Broadband Internet access in this country is a problem, and as many of you probably know, the FCC is currently drafting a plan to change that. In findings released yesterday by the Department of Commerce, 40% of Americans do not have broadband access, and 38.9% of people who don’t have Internet access at home cite high costs as the reason. The federal government has taken on the task of increasing broadband access in part because it expects that increased access will improve the economy, as well as provide more opportunities for health care and education–all of which are cornerstones of the Obama Administration’s agenda for change. As I watch the development of the broadband debate, one question springs to mind: Has broadband access to the Internet become a public utility?
A public utility can be defined as “a business that furnishes an everyday necessity to the public at large.” Gas, electricity and water are all considered public utilities, as is telephone service. In strictly legal terms, there is also a regulatory component in the public utility definition, but here I am concerned with the “everyday necessity” portion. One of my college professors spoke about a problem he was having with his neighbor, who wanted cable television. At the time, the only way the neighbor could get cable service was by running a cable under my professor’s lawn (at least this is what he was told). When my professor arrived home to find his lawn in ruins, the neighbor claimed that cable television was a public utility, and so he had a right to dig up personal property in order to receive cable TV. My professor disagreed, took the neighbor to court for damaging private property, and the judge determined that cable was not an “everyday necessity.” Thus, the neighbor was denied what he believed was his right to HBO via my professor’s lawn.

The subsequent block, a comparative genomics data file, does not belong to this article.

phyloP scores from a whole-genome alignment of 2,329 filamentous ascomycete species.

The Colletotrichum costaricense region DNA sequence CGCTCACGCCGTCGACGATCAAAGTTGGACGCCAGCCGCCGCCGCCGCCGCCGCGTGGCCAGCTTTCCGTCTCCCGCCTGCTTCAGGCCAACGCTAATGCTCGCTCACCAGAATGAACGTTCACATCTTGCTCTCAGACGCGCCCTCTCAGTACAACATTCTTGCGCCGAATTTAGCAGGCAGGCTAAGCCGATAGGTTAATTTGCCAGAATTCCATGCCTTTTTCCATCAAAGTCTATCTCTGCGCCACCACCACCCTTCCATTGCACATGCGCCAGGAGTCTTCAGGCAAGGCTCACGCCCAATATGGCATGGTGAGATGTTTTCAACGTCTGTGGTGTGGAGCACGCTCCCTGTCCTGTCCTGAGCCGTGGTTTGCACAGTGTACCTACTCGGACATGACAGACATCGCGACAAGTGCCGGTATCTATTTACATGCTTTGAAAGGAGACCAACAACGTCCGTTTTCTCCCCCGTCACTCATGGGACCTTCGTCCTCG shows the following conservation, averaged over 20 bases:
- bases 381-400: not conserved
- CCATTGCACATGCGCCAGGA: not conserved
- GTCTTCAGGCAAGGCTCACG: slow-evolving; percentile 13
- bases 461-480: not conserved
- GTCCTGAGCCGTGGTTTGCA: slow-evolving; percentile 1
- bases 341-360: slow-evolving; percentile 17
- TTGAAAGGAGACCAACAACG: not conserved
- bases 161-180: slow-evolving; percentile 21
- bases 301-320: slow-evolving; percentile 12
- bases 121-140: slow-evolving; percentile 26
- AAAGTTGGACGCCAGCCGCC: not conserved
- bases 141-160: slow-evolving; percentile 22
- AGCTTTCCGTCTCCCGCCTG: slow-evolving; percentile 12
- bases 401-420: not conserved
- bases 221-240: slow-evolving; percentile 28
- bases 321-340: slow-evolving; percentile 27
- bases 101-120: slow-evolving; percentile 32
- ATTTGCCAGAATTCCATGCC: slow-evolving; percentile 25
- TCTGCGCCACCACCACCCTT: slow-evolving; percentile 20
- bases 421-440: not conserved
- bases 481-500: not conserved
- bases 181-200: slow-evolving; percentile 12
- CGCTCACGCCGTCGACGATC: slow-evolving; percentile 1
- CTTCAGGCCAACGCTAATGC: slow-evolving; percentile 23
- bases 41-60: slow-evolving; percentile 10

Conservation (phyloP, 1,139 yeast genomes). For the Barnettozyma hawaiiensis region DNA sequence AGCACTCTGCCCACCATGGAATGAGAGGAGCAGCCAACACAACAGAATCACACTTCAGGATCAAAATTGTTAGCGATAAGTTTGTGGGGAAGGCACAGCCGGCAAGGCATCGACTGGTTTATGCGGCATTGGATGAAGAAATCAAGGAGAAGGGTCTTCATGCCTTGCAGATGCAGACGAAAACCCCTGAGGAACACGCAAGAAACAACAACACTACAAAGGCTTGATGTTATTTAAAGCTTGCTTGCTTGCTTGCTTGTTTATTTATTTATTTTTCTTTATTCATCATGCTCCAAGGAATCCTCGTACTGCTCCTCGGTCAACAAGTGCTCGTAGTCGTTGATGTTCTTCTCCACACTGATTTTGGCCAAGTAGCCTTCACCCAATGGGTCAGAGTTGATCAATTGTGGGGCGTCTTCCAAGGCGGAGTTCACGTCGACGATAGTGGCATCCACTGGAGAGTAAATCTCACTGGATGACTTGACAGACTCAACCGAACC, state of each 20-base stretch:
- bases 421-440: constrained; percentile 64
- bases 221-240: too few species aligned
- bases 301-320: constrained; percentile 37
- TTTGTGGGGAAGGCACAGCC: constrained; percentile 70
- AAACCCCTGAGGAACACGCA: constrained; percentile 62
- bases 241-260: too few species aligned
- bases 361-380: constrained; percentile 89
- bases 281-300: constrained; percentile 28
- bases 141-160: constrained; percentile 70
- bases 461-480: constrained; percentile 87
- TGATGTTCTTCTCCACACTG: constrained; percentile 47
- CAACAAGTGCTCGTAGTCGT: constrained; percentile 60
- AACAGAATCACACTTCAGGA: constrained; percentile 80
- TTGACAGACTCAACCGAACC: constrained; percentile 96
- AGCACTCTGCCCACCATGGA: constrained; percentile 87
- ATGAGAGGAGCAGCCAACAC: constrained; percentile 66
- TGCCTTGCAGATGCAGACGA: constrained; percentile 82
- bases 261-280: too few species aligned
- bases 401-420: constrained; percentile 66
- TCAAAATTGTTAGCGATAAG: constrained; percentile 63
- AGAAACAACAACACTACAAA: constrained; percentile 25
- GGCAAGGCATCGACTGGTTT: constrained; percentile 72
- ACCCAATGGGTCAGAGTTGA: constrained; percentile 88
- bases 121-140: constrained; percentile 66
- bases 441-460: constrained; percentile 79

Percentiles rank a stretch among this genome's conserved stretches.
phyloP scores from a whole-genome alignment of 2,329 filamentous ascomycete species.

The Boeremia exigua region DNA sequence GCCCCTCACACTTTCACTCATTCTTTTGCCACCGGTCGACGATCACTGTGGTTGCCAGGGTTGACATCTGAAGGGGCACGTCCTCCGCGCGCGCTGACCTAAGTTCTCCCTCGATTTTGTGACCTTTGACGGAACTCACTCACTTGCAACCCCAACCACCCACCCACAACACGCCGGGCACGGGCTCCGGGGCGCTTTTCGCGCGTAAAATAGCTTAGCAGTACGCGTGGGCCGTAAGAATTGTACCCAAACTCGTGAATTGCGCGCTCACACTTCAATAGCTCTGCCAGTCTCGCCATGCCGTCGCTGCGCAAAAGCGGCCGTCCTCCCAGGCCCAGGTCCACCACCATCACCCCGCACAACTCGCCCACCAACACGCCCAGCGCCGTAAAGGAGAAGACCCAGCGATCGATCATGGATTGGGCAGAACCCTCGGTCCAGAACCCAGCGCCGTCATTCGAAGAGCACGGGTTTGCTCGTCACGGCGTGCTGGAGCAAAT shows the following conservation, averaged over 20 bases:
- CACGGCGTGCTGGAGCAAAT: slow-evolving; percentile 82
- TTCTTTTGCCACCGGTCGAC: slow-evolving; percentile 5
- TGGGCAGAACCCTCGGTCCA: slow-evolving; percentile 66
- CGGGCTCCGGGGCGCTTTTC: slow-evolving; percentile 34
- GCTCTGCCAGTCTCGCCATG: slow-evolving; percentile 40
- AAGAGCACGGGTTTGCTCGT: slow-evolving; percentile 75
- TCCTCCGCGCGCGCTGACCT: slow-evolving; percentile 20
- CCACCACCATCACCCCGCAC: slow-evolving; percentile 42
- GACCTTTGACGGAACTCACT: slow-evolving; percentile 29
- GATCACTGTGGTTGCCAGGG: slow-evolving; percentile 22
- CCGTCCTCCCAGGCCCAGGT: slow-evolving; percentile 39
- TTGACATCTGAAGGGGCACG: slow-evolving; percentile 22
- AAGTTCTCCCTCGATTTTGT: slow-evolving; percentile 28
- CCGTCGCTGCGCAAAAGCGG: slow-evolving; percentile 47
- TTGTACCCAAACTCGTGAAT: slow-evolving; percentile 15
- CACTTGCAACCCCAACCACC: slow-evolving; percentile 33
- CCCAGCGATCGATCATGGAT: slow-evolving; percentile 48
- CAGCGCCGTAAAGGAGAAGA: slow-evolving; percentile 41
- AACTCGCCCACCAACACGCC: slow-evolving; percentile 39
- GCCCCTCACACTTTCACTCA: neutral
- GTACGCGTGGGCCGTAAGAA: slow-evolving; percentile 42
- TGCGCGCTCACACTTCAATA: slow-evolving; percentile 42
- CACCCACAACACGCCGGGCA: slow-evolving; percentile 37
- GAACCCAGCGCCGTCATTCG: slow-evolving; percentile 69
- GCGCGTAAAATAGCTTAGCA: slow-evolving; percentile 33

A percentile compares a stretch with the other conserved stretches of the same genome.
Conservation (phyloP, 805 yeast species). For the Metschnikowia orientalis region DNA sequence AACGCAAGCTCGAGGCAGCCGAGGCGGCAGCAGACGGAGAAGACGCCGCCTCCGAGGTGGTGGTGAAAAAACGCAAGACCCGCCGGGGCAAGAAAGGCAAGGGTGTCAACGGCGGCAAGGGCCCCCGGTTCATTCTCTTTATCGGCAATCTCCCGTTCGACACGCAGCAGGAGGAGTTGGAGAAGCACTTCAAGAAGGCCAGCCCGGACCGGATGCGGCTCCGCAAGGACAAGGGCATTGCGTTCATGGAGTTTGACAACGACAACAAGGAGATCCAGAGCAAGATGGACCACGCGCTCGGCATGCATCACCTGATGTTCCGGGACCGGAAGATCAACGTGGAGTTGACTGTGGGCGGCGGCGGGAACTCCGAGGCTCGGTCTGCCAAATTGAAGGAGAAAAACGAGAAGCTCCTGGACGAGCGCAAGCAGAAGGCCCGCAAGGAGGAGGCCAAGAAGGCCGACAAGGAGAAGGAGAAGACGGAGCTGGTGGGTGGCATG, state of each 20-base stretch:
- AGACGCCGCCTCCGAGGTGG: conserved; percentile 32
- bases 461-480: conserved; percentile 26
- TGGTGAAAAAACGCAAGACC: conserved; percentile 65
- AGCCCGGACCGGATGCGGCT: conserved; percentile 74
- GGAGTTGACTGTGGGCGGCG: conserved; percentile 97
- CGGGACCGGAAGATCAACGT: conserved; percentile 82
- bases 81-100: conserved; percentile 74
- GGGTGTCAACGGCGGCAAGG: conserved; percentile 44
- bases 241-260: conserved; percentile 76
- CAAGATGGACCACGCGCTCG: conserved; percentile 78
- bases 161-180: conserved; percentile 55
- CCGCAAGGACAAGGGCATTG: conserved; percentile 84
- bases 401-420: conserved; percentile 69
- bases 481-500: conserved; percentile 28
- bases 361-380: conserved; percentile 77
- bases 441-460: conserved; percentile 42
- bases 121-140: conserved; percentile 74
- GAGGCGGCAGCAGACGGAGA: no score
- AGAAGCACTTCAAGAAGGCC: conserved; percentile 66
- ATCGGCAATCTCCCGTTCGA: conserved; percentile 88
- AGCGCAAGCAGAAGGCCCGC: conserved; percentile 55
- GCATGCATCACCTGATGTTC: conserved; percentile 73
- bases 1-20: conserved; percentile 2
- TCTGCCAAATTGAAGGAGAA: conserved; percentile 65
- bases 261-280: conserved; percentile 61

I agree with the judge that cable television is not an every day necessity. It is a luxury. However, just as the Internet is a major source of information, so is cable television; the difference, I believe, is interactivity. A lack of cable TV does not make it more difficult for someone to search for a job or apply to school, and I would count both employment and education as necessities. You may be able to learn about general health-related issues on TV, but with so many health care plans and resources now being diverted almost exclusively online, it will soon be very difficult to manage your personal health needs.
I don’t recall an argument ever being made by the government that people not having cable is an issue for real concern, but this seems to be the case with the Internet. Equally important as having Internet access is learning media literacy; otherwise we’re in a world of trouble. One thing I frequently hear is that people already know how to use the Internet, so what can media literacy do for them? My response is usually something along the lines of, “They may know how to put the key in the ignition, but that doesn’t mean they should be on the road.” It’s easy for those of us living in a big city like New York to assume that everyone has access to the Internet, and everyone knows what they’re doing. After all, you can’t get on a subway here without seeing smartphones, mp3 players and handheld video games. But the truth is that not everyone has access, whether you’re talking about New York City or the entire United States, and this is a problem because the Internet is quickly becoming essential to daily life. It may have been ridiculous to say this ten years ago, but I do believe broadband Internet access is a public utility; as websites continue to get more sophisticated, low-speed access is less and less useful . My hope is that, together with building the infrastructure to strengthen this utility, adequate attention is paid to the media literacy education which must accompany this growth.